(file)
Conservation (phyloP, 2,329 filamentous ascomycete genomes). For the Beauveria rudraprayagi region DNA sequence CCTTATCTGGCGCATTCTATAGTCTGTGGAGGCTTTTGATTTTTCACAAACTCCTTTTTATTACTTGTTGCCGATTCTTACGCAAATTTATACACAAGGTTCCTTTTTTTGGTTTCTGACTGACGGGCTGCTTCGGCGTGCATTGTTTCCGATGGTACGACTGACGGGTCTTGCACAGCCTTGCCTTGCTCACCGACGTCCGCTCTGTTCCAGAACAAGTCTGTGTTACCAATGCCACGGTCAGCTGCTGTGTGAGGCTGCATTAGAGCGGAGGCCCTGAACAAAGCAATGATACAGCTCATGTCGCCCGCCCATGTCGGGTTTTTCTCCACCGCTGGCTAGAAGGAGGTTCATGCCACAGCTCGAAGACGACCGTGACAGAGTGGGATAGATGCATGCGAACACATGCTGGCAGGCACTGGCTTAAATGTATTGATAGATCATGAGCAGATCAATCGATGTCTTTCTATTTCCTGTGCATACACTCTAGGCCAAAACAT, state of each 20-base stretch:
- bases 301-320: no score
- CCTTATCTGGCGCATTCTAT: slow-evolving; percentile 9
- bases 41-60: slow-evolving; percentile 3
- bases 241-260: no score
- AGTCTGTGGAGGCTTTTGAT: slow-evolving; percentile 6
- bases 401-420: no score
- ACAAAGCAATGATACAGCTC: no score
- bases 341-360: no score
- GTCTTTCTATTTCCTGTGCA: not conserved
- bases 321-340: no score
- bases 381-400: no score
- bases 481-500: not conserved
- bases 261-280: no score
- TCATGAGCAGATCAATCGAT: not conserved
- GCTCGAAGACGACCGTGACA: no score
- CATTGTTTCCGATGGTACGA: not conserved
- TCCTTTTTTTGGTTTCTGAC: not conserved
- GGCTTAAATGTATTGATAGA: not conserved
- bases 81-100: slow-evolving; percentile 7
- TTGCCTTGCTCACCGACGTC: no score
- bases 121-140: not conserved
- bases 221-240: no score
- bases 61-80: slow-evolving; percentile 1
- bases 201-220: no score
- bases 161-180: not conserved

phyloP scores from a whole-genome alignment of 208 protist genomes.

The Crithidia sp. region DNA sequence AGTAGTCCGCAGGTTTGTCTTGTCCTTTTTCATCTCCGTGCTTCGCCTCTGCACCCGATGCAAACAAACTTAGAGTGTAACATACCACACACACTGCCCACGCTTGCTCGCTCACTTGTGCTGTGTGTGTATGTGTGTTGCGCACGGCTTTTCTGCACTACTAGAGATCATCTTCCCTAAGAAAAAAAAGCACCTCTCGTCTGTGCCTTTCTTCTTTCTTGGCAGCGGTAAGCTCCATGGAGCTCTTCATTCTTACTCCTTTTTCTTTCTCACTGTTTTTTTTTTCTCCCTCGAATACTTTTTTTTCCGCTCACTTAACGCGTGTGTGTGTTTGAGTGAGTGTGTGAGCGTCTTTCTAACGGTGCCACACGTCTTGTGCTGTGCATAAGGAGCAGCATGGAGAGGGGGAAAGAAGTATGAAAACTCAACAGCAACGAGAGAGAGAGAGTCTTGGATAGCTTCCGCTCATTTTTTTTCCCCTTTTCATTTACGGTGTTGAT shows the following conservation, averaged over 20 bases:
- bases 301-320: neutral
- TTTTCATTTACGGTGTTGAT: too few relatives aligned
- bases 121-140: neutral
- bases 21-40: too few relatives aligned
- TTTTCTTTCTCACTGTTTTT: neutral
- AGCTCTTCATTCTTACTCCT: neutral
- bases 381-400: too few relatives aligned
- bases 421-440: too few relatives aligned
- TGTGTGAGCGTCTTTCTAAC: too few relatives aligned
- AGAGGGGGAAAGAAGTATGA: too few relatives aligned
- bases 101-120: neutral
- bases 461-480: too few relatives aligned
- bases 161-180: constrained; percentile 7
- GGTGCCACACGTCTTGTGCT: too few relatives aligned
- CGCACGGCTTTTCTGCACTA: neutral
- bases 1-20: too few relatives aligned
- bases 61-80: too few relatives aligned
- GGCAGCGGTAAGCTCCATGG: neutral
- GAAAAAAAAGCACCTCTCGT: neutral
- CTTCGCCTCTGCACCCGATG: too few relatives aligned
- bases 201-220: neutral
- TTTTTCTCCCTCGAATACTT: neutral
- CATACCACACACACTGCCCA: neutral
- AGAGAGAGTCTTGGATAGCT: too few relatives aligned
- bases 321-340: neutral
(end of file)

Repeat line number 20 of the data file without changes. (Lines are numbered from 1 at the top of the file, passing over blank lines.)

- bases 81-100: slow-evolving; percentile 7